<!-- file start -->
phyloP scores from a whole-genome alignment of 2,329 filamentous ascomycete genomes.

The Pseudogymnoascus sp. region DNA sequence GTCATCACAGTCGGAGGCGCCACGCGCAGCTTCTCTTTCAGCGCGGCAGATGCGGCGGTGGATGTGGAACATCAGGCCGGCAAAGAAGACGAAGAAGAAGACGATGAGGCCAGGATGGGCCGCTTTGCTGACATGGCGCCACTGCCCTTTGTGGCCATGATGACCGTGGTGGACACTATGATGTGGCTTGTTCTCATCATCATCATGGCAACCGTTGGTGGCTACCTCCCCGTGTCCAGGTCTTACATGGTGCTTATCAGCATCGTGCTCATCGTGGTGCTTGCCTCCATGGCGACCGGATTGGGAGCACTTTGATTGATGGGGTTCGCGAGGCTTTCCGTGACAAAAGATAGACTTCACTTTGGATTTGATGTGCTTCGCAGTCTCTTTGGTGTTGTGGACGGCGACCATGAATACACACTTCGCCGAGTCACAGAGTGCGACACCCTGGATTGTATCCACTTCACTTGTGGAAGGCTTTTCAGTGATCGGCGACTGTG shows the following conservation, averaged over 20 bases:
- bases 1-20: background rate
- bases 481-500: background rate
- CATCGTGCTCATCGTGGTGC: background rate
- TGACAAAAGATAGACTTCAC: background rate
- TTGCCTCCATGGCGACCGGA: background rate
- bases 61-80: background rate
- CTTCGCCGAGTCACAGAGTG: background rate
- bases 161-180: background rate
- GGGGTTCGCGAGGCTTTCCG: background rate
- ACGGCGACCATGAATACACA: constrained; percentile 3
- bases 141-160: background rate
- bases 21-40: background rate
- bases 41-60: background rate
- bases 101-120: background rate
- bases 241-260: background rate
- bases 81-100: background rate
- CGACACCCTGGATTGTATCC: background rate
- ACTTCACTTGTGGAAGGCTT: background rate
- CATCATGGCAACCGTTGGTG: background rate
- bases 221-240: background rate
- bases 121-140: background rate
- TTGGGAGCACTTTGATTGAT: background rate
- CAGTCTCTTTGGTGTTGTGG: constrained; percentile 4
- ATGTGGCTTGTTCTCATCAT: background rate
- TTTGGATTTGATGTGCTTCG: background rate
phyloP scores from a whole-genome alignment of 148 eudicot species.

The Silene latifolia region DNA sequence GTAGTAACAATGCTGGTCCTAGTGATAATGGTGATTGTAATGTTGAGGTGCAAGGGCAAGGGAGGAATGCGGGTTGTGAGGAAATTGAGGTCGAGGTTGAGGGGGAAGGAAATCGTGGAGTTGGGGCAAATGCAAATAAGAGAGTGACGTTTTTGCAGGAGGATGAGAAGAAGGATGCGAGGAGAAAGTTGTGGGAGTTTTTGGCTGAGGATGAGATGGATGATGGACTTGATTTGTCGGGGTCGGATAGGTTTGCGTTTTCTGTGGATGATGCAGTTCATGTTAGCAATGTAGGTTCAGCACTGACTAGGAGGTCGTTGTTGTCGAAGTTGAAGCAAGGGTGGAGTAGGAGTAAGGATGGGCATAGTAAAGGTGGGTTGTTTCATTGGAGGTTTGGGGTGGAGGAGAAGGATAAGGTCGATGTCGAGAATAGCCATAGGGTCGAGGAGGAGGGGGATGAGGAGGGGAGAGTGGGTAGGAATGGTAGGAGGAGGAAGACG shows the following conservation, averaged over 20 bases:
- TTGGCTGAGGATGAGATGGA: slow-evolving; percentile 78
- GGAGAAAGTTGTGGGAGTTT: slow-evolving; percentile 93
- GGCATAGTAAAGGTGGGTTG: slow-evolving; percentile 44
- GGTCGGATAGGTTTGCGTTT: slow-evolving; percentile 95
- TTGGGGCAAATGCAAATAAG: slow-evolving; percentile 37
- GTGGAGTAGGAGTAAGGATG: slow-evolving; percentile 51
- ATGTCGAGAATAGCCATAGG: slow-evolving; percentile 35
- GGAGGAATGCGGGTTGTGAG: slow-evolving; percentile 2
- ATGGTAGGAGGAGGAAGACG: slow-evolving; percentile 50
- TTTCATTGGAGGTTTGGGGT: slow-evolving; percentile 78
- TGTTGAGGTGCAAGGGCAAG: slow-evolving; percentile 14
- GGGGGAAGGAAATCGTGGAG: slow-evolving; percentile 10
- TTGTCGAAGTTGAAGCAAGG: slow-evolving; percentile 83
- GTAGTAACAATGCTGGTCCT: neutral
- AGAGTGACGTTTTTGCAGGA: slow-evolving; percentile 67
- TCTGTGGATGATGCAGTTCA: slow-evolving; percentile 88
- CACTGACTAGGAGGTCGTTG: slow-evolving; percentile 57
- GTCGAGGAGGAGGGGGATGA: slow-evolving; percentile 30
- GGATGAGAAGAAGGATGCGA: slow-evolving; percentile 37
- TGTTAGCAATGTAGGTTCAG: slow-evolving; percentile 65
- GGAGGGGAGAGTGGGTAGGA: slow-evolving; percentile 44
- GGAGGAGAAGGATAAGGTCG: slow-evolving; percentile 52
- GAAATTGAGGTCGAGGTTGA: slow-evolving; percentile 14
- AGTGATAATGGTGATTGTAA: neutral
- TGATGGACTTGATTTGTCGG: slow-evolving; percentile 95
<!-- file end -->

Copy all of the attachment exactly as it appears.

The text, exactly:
phyloP scores from a whole-genome alignment of 2,329 filamentous ascomycete genomes.

The Pseudogymnoascus sp. region DNA sequence GTCATCACAGTCGGAGGCGCCACGCGCAGCTTCTCTTTCAGCGCGGCAGATGCGGCGGTGGATGTGGAACATCAGGCCGGCAAAGAAGACGAAGAAGAAGACGATGAGGCCAGGATGGGCCGCTTTGCTGACATGGCGCCACTGCCCTTTGTGGCCATGATGACCGTGGTGGACACTATGATGTGGCTTGTTCTCATCATCATCATGGCAACCGTTGGTGGCTACCTCCCCGTGTCCAGGTCTTACATGGTGCTTATCAGCATCGTGCTCATCGTGGTGCTTGCCTCCATGGCGACCGGATTGGGAGCACTTTGATTGATGGGGTTCGCGAGGCTTTCCGTGACAAAAGATAGACTTCACTTTGGATTTGATGTGCTTCGCAGTCTCTTTGGTGTTGTGGACGGCGACCATGAATACACACTTCGCCGAGTCACAGAGTGCGACACCCTGGATTGTATCCACTTCACTTGTGGAAGGCTTTTCAGTGATCGGCGACTGTG shows the following conservation, averaged over 20 bases:
- bases 1-20: background rate
- bases 481-500: background rate
- CATCGTGCTCATCGTGGTGC: background rate
- TGACAAAAGATAGACTTCAC: background rate
- TTGCCTCCATGGCGACCGGA: background rate
- bases 61-80: background rate
- CTTCGCCGAGTCACAGAGTG: background rate
- bases 161-180: background rate
- GGGGTTCGCGAGGCTTTCCG: background rate
- ACGGCGACCATGAATACACA: constrained; percentile 3
- bases 141-160: background rate
- bases 21-40: background rate
- bases 41-60: background rate
- bases 101-120: background rate
- bases 241-260: background rate
- bases 81-100: background rate
- CGACACCCTGGATTGTATCC: background rate
- ACTTCACTTGTGGAAGGCTT: background rate
- CATCATGGCAACCGTTGGTG: background rate
- bases 221-240: background rate
- bases 121-140: background rate
- TTGGGAGCACTTTGATTGAT: background rate
- CAGTCTCTTTGGTGTTGTGG: constrained; percentile 4
- ATGTGGCTTGTTCTCATCAT: background rate
- TTTGGATTTGATGTGCTTCG: background rate
phyloP scores from a whole-genome alignment of 148 eudicot species.

The Silene latifolia region DNA sequence GTAGTAACAATGCTGGTCCTAGTGATAATGGTGATTGTAATGTTGAGGTGCAAGGGCAAGGGAGGAATGCGGGTTGTGAGGAAATTGAGGTCGAGGTTGAGGGGGAAGGAAATCGTGGAGTTGGGGCAAATGCAAATAAGAGAGTGACGTTTTTGCAGGAGGATGAGAAGAAGGATGCGAGGAGAAAGTTGTGGGAGTTTTTGGCTGAGGATGAGATGGATGATGGACTTGATTTGTCGGGGTCGGATAGGTTTGCGTTTTCTGTGGATGATGCAGTTCATGTTAGCAATGTAGGTTCAGCACTGACTAGGAGGTCGTTGTTGTCGAAGTTGAAGCAAGGGTGGAGTAGGAGTAAGGATGGGCATAGTAAAGGTGGGTTGTTTCATTGGAGGTTTGGGGTGGAGGAGAAGGATAAGGTCGATGTCGAGAATAGCCATAGGGTCGAGGAGGAGGGGGATGAGGAGGGGAGAGTGGGTAGGAATGGTAGGAGGAGGAAGACG shows the following conservation, averaged over 20 bases:
- TTGGCTGAGGATGAGATGGA: slow-evolving; percentile 78
- GGAGAAAGTTGTGGGAGTTT: slow-evolving; percentile 93
- GGCATAGTAAAGGTGGGTTG: slow-evolving; percentile 44
- GGTCGGATAGGTTTGCGTTT: slow-evolving; percentile 95
- TTGGGGCAAATGCAAATAAG: slow-evolving; percentile 37
- GTGGAGTAGGAGTAAGGATG: slow-evolving; percentile 51
- ATGTCGAGAATAGCCATAGG: slow-evolving; percentile 35
- GGAGGAATGCGGGTTGTGAG: slow-evolving; percentile 2
- ATGGTAGGAGGAGGAAGACG: slow-evolving; percentile 50
- TTTCATTGGAGGTTTGGGGT: slow-evolving; percentile 78
- TGTTGAGGTGCAAGGGCAAG: slow-evolving; percentile 14
- GGGGGAAGGAAATCGTGGAG: slow-evolving; percentile 10
- TTGTCGAAGTTGAAGCAAGG: slow-evolving; percentile 83
- GTAGTAACAATGCTGGTCCT: neutral
- AGAGTGACGTTTTTGCAGGA: slow-evolving; percentile 67
- TCTGTGGATGATGCAGTTCA: slow-evolving; percentile 88
- CACTGACTAGGAGGTCGTTG: slow-evolving; percentile 57
- GTCGAGGAGGAGGGGGATGA: slow-evolving; percentile 30
- GGATGAGAAGAAGGATGCGA: slow-evolving; percentile 37
- TGTTAGCAATGTAGGTTCAG: slow-evolving; percentile 65
- GGAGGGGAGAGTGGGTAGGA: slow-evolving; percentile 44
- GGAGGAGAAGGATAAGGTCG: slow-evolving; percentile 52
- GAAATTGAGGTCGAGGTTGA: slow-evolving; percentile 14
- AGTGATAATGGTGATTGTAA: neutral
- TGATGGACTTGATTTGTCGG: slow-evolving; percentile 95